Written by Donna M. Owens

Shortly after the polls opened on Election Day in Baltimore, Maryland, the music began: as people stood in line to vote, jams by Frankie Beverly and Maze, classics from Motown and hits by the great Michael Jackson wafted through the chilly morning air. 

Indeed, the atmosphere was festive. A food truck offered free cupcakes and bottled water. Multiple volunteers doled out masks, hand sanitizer and popcorn. A Black Lives Matter banner flapped in the wind, as did dozens of candidate signs for local and national races. 

This particular scene played out at Edmondson High School, one of two-dozen consolidated “vote centers” in this predominantly African American city of 602,000 residents. Lines were long as voters made a robust showing, part of a wave of record voting nationwide. 

In fact, more than 2.2 million Marylanders did early voting or mail-in voting, according to Board of Election figures. “We had record turnout with early voting,” said Prince George’s County Executive, Angela Alsobrooks, who leads one of the richest Black subdivisions in America. 

“Thankfully, people listened to advice and voted early and safely. That participation was really important, because we were one of the jurisdictions where the Black and Brown community was hit hardest by COVID. Still, our voter participation was strong.”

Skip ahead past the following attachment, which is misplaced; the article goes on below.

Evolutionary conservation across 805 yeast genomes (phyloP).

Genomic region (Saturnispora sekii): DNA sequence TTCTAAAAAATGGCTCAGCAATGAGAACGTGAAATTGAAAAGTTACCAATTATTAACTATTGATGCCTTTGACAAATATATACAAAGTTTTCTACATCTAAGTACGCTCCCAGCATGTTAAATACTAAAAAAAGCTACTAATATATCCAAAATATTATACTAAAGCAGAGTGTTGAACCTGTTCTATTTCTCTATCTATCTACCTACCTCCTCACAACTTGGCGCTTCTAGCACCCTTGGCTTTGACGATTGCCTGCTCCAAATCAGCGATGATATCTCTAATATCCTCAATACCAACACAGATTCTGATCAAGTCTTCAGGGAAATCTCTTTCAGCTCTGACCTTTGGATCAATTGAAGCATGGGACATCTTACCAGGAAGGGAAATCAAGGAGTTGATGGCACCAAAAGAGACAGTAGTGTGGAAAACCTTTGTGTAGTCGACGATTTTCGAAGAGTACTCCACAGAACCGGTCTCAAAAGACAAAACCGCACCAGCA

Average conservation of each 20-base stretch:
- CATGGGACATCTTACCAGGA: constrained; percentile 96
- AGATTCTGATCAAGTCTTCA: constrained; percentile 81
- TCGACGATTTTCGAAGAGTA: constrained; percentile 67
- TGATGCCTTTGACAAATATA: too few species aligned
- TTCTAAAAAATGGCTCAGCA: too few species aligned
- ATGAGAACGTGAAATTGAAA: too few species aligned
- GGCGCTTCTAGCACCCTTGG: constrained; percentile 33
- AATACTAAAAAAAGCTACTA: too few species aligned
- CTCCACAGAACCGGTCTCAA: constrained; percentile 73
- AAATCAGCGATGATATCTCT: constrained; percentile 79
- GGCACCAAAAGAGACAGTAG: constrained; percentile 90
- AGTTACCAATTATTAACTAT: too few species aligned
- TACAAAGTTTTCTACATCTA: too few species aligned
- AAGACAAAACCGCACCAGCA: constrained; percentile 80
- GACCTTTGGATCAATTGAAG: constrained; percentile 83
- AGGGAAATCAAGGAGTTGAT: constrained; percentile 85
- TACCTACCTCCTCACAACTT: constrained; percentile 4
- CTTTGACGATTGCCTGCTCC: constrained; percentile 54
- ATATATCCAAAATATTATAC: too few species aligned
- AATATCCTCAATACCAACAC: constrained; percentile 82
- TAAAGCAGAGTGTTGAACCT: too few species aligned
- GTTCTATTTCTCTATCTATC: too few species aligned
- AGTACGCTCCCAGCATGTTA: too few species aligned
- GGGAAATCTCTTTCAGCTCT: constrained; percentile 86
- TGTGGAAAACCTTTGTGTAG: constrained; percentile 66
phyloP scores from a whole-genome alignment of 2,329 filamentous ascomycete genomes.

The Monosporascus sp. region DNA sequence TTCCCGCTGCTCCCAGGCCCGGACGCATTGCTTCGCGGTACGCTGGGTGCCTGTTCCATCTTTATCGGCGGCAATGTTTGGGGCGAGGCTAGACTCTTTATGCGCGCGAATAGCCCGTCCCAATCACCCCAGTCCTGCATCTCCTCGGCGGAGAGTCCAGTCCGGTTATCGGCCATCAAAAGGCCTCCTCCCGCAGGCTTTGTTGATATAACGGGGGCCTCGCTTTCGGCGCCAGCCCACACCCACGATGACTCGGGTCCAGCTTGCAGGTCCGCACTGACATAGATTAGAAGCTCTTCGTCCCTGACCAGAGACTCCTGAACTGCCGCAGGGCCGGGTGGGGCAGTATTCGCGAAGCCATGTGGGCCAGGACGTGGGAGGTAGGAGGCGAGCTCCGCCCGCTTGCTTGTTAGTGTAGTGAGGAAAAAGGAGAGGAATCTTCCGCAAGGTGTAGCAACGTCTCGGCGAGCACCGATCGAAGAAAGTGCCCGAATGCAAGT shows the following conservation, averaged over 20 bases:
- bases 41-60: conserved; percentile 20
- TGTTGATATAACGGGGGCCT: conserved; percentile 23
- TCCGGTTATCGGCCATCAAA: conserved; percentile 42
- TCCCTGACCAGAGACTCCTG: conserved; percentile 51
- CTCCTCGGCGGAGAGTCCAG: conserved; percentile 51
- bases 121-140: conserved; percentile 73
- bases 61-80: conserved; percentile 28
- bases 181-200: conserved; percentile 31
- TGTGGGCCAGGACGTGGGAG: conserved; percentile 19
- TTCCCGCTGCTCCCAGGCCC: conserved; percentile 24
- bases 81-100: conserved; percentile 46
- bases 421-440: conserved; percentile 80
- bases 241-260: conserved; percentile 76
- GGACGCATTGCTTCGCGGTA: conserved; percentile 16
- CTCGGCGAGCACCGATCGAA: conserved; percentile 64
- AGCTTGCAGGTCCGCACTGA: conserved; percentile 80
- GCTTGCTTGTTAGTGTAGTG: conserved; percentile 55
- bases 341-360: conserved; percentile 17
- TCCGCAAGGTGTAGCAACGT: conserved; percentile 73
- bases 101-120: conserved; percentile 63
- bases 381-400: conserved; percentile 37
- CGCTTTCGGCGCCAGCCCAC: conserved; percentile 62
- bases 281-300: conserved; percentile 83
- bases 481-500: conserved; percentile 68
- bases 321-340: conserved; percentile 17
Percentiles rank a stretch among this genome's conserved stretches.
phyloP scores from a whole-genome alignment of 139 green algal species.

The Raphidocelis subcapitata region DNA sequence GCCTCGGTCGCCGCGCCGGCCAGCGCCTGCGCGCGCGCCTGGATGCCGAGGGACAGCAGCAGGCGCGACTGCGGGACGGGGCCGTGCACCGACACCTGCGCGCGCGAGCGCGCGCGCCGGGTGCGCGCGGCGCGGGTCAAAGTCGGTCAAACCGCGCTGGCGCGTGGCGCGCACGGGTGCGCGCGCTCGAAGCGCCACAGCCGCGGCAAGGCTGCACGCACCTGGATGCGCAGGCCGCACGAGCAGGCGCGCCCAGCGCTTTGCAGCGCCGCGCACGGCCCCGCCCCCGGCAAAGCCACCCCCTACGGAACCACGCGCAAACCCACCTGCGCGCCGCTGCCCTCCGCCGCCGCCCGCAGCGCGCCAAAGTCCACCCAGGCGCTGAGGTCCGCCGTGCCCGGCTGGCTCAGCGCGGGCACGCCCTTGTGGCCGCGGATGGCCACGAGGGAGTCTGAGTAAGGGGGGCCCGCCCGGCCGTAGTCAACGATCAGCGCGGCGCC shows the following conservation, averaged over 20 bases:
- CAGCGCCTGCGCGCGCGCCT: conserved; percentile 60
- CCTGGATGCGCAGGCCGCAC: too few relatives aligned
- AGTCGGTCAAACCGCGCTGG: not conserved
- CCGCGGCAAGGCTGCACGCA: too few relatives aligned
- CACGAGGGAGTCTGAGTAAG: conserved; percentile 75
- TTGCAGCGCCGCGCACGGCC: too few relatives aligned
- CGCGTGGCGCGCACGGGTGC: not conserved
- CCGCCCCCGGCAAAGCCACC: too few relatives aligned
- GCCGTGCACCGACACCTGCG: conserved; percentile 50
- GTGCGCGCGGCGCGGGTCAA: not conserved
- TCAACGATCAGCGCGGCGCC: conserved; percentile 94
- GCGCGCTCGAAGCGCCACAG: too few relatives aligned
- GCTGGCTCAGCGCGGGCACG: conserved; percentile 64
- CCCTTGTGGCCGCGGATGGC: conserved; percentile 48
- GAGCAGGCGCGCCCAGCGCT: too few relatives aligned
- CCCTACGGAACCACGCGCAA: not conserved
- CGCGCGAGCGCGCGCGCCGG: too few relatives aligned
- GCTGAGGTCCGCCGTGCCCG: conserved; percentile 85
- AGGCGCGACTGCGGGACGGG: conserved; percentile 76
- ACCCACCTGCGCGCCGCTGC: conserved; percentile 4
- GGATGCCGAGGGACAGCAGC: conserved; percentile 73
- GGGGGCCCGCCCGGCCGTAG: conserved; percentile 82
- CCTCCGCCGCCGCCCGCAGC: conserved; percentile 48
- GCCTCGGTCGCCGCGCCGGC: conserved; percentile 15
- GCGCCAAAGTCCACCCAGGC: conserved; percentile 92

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Maryland, historically a heavily Democratic “blue” state, currently has Larry Hogan, a Republican governor and both suburban and rural communities that skew conservative and “red.” In many ways, it’s a microcosm of America and cities such as Baltimore offer a snapshot of Black America. 

Besides the presidential election, Baltimore voters selected a new Mayor in Brandon Scott. And Maryland’s 7th District Congressional seat, once held by the late Rep. Elijah Cummings, was won by a landslide with 72 percent of the vote after incumbent Rep. Kweisi Mfume beat Kimberly Klacik. Mfume is a a nationally known Democrat who previously held the seat before becoming president/CEO of the NAACP while Klacik is a Black Republican who’s gotten a boost of support from Trump and raised millions after her campaign video went viral.

“I always vote and this is the biggest election of my time,” said Dante Jones, a business owner. “I voted because it’s time for a change.”

Mayor-elect Brandon Scott

Mayor-elect Brandon Scott

Amy Davis/Baltimore Sun/Tribune News Service via Getty Images)

Specifically, Jones was backing the Joe Biden/Kamala Harris ticket over incumbent President Donald Trump and vice president Mike Pence.  He’s disappointed in the way Trump has handled everything from foreign policy to race relations. “It’s time for Trump and his rhetoric to go,” Jones said. “He spews ignorance. Our international relationships are horrible. It’s 2020 and we’re still dealing with the same craziness around race, things that date back to the King era. It’s a shame.”

Audrey McMillan voted by mail, which she says was “effortless,” but was at the polling site to hand out snacks to voters as they waited. While politely declining to reveal exactly whom she voted for, there were hints that it wasn’t the current occupant of the White House.